The availability of employer-sponsored insurance has fallen by about 10% in the past decade. Reports suggest the decline in employer-sponsored insurance is based on declining job availability and a sharp increase in the cost of insurance premiums.
A study by the Robert Wood Johnson Foundation found that employer-sponsored coverage fell from 59% to about 52% between 2000 and 2011. The cost of insurance has also risen dramatically, with the average annual premium for employee-only coverage doubling from $2,490 to $5,081. Family premiums increased 125 percent, from $6,415 to $14,447 in the same time period.
Many wonder, how the health law’s implementation will affect the decline of employer-sponsored coverage. The Affordable Care Act penalizes companies who do not offer affordable insurance, and provides subsidies for small companies who meet a certain criteria. Some of the new taxes and regulations are said by many to increase costs. Higher costs can mean fewer employers offering coverage and fewer employees accepting it when offered. Some employers have said that they may decide to not offer health insurance, and instead pay the insurance mandate penalty, which may be less costly in some scenarios.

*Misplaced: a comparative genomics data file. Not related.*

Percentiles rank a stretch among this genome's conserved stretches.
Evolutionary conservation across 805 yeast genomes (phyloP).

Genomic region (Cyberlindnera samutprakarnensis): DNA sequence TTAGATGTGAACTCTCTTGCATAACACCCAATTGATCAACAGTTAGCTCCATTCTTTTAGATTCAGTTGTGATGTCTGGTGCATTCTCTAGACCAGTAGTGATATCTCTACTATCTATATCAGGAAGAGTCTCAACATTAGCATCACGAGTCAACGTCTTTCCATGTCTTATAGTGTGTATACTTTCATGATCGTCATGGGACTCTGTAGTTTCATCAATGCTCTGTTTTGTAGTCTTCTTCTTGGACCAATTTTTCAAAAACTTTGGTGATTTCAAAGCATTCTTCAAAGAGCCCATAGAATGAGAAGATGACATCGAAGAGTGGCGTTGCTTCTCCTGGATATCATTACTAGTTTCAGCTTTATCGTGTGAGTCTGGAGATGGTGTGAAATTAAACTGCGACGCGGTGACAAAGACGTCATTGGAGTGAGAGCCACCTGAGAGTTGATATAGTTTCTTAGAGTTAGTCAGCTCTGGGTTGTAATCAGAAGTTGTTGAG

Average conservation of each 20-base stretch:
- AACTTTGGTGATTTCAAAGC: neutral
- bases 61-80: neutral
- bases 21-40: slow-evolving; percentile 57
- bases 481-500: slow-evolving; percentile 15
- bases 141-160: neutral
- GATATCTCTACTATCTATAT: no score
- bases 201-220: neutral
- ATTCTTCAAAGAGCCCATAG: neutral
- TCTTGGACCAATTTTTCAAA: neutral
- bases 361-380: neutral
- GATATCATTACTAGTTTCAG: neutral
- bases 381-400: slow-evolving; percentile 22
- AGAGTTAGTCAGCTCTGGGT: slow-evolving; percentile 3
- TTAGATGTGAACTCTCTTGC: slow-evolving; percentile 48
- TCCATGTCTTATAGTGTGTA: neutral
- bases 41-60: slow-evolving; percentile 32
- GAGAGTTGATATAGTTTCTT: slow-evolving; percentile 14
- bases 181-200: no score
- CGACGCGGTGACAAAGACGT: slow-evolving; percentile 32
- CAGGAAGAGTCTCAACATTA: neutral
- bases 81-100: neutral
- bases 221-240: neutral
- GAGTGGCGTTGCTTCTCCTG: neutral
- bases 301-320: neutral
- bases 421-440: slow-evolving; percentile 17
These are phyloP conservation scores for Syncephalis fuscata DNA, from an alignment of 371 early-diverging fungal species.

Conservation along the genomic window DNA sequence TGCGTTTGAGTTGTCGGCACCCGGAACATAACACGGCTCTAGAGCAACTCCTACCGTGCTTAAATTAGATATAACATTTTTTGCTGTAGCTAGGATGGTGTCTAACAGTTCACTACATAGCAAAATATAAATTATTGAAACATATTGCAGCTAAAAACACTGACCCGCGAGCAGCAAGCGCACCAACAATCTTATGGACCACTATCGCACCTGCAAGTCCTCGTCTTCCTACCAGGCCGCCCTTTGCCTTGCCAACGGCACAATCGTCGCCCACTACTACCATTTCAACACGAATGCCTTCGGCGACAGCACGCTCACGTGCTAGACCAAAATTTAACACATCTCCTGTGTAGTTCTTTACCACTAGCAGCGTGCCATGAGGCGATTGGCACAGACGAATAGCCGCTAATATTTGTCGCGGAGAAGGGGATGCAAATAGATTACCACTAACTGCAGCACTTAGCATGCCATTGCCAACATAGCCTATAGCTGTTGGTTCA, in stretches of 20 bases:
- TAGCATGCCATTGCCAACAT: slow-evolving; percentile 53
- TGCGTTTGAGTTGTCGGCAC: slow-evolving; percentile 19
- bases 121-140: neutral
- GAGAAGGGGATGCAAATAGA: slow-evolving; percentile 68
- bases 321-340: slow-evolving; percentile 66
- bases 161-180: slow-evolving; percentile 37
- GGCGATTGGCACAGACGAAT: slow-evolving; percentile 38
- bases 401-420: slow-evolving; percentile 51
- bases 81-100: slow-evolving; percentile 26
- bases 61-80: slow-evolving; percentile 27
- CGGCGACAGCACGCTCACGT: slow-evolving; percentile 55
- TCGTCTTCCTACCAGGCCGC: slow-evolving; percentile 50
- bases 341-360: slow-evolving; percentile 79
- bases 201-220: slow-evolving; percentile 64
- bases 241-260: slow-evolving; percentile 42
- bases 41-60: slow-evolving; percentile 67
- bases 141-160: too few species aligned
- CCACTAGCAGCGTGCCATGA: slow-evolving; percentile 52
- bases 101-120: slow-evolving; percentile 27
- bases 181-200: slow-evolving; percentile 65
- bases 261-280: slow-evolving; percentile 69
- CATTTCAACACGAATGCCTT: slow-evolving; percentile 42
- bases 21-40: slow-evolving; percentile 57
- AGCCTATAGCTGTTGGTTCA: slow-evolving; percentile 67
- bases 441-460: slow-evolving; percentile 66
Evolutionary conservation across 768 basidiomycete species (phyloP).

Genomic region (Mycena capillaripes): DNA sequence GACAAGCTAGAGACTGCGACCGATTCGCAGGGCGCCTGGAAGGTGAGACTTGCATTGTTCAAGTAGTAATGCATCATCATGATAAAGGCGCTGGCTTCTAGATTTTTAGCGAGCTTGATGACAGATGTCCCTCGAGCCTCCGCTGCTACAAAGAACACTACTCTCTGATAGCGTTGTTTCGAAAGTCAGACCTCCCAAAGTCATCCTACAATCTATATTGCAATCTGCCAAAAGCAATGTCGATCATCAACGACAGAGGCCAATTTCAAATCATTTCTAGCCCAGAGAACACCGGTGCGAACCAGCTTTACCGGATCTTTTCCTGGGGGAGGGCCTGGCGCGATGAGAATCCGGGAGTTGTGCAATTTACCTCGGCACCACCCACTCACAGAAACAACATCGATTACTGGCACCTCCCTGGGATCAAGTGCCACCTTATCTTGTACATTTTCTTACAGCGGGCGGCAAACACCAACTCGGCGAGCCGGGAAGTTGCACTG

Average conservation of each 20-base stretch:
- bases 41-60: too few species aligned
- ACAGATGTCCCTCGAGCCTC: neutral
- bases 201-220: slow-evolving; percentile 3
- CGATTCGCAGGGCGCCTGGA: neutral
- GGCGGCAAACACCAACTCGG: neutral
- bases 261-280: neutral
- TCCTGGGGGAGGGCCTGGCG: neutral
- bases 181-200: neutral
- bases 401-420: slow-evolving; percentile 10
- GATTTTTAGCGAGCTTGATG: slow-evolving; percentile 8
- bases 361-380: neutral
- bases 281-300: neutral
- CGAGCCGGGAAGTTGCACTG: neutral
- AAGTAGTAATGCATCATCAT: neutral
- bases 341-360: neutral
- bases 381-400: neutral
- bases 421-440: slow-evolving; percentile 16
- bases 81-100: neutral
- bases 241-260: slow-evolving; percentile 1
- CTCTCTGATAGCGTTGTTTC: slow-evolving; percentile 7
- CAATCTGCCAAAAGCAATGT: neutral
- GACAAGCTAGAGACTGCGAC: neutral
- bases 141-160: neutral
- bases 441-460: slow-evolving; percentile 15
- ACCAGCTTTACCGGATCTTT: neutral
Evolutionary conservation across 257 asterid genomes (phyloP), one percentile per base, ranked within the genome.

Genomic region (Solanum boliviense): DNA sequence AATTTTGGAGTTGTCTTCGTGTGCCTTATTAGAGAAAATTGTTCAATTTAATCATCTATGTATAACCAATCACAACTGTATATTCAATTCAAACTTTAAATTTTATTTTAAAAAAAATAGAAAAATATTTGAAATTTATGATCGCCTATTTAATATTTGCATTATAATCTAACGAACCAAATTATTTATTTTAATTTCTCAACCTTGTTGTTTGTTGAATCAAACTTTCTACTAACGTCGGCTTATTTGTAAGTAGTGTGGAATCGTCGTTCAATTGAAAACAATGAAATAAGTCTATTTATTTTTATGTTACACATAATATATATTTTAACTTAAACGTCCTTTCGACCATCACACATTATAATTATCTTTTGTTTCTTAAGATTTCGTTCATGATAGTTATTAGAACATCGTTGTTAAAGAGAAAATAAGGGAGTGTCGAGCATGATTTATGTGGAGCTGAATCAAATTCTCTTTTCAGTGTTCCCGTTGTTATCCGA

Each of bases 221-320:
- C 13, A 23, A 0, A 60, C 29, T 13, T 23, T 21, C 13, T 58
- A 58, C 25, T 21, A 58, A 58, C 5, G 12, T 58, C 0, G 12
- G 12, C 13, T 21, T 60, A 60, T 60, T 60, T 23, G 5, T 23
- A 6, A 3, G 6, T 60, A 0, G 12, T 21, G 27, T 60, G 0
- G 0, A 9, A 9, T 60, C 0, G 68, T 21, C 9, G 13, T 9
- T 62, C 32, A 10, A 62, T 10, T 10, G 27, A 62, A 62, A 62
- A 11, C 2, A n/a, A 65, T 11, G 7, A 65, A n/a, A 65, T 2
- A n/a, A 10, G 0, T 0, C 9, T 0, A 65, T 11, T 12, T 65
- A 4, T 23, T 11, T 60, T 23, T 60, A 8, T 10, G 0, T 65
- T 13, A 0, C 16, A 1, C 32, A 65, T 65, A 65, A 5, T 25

The CBO stated that between 3 and 5 million people will no longer have employer-sponsored insurance after the full implementation of the health law. However, a Towers Watson survey of 500 companies reported that those with more than 1,000 employees have no plan of dropping insurance coverage because of the law. Other studies suggest that companies could save $26.8 billion by dropping health insurance and paying the $2,000 insurance penalty instead. Only time will tell how the PPACA will ultimately affect employer-sponsored coverage.